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An electromagnetic flowmeter, also known as a magmeter, is a tool that measures the rate of flow of a liquid — or solids suspended in a liquid — through a pipe. Often, such flowmeters are used in the wastewater treatment, food processing, and medical industries. They generally rely on the conductivity of the liquid, solution, or slurry that they are measuring — as it passes through a magnetic field and generates an electric signal — which can be used to measure flow of volume.
Since a substance has to have electrical conductivity to be measured by an electromagnetic flowmeter, these tools only account for approximately 20% of all meters used. Other types include the vortex flowmeter and the ultrasonic flowmeter. An electromagnetic flowmeter, however, is often non-invasive and generally does not appreciably restrict flow in order to measure it. Also, these devices tend to be very simply designed, with almost no moving parts, so they require little maintenance and do not often have to be replaced.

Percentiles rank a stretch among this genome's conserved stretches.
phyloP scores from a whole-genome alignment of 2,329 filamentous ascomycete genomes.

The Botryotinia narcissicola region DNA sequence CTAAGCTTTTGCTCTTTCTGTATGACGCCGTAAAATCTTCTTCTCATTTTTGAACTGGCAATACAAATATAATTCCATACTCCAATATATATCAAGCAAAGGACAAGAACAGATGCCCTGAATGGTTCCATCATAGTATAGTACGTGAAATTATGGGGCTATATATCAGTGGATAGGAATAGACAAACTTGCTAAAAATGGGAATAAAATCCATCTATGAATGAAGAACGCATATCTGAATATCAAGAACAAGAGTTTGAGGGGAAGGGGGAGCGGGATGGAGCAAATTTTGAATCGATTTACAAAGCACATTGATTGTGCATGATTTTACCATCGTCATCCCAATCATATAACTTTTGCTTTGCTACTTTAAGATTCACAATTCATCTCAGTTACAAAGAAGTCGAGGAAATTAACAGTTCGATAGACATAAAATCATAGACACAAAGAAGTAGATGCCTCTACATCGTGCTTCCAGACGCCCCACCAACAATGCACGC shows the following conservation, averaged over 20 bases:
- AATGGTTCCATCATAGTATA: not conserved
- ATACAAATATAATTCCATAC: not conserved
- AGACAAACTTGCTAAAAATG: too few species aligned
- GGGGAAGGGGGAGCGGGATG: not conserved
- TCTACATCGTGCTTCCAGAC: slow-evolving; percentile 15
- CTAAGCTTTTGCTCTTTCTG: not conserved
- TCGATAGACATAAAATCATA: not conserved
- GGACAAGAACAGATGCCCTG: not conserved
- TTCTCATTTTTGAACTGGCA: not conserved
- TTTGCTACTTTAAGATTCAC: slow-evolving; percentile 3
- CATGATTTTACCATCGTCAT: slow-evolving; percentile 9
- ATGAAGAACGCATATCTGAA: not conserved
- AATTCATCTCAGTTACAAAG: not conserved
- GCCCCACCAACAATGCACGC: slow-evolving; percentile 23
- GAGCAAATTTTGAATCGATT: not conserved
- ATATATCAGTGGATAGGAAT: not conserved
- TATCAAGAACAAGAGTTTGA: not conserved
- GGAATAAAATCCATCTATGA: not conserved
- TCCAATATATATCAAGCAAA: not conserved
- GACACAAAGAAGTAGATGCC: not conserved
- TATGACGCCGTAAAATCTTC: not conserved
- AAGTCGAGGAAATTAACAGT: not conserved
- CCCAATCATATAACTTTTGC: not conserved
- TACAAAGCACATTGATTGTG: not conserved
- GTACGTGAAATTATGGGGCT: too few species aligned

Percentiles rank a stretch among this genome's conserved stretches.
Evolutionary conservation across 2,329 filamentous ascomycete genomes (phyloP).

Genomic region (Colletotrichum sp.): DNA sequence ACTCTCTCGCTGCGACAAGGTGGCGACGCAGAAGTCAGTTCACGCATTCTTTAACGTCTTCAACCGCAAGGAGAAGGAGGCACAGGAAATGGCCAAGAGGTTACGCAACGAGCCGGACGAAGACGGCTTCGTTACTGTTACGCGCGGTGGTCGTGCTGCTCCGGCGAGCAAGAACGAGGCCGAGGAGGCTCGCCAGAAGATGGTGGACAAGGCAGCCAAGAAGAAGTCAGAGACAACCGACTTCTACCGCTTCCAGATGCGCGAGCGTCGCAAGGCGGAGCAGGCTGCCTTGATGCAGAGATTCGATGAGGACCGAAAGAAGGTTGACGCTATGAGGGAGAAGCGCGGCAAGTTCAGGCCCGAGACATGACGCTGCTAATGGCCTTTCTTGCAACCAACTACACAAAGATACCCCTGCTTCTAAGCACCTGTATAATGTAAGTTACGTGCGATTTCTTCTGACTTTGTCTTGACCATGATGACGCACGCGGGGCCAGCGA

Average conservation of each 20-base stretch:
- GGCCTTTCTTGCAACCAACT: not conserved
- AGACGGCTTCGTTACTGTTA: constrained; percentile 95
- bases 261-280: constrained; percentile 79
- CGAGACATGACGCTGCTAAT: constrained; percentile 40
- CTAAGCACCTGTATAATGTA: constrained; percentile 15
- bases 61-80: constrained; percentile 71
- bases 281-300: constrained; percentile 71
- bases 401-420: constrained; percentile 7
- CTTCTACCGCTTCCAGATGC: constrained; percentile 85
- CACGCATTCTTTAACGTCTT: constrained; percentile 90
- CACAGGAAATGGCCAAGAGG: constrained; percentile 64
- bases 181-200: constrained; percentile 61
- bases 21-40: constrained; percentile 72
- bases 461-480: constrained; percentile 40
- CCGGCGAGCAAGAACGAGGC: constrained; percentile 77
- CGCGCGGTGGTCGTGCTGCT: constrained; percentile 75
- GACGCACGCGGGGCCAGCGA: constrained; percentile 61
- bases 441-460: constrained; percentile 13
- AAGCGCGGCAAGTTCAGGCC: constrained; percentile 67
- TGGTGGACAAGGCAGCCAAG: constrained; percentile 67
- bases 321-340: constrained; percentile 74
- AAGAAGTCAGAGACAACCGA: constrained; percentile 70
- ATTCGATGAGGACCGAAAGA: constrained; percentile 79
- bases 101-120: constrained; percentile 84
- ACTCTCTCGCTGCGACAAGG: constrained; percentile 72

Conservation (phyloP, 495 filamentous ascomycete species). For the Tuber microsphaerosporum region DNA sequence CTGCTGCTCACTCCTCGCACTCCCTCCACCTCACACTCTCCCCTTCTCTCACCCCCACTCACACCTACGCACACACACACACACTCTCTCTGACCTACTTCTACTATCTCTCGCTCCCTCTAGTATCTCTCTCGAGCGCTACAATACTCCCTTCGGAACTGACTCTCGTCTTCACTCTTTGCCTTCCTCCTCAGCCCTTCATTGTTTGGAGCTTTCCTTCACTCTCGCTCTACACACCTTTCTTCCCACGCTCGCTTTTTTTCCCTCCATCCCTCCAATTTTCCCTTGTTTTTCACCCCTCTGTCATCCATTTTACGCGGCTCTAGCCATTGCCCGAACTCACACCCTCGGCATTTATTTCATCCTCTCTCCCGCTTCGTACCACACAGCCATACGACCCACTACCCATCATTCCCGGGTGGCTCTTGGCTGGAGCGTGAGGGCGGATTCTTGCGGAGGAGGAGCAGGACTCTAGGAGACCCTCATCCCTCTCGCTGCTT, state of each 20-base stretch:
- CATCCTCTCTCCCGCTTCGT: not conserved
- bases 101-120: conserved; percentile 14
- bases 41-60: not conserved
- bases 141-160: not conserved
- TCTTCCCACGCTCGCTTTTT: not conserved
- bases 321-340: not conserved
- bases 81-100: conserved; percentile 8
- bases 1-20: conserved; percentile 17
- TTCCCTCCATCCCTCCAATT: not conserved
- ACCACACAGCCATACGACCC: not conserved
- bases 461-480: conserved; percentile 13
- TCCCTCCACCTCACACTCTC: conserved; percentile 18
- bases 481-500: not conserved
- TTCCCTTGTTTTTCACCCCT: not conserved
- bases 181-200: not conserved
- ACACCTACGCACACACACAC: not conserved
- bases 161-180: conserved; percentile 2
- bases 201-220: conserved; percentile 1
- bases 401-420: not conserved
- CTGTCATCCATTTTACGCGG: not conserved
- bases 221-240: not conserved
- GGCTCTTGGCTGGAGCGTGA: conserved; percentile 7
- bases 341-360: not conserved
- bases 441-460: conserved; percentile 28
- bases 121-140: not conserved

In the 1830s, Michael Faraday revealed the science that would make the invention of the electromagnetic flowmeter possible. He discovered that a substance that conducts electricity and moves through a magnetic field produces an electric signal. Further developments led to the ability to interpret this signal, via various scientific calculations, to determine flow velocity.
There are a few different of configurations of electromagnetic flowmeters. They sometimes have electrodes that protrude into the pipe through which the measured substance flows. Coils on the outside of the pipe produce the magnetic field, while the electrodes pick up the electricity generated. As long as the electrodes do not build up a coating from the substance being measured, they work well.
Another kind of electromagnetic flowmeter is completely non-invasive to the pipe. In this type, the electrodes are placed just on its exterior and the coils still generate a magnetic field. One advantage of this is that the liquid that it is measuring never coats the electrodes. Also, these flowmeters can be used on closed piping systems, which are sometimes necessary to maintain purity and sanitation.
When an electromagnetic flowmeter is utilized, it must be properly grounded. Otherwise, it can pick up electrical interference, often referred to as noise, and the flow reading will not be accurate. This can be a particular problem when pipes are plastic, because they typically generate static electricity. Various grounding configurations are employed, depending on flowmeter and piping design.
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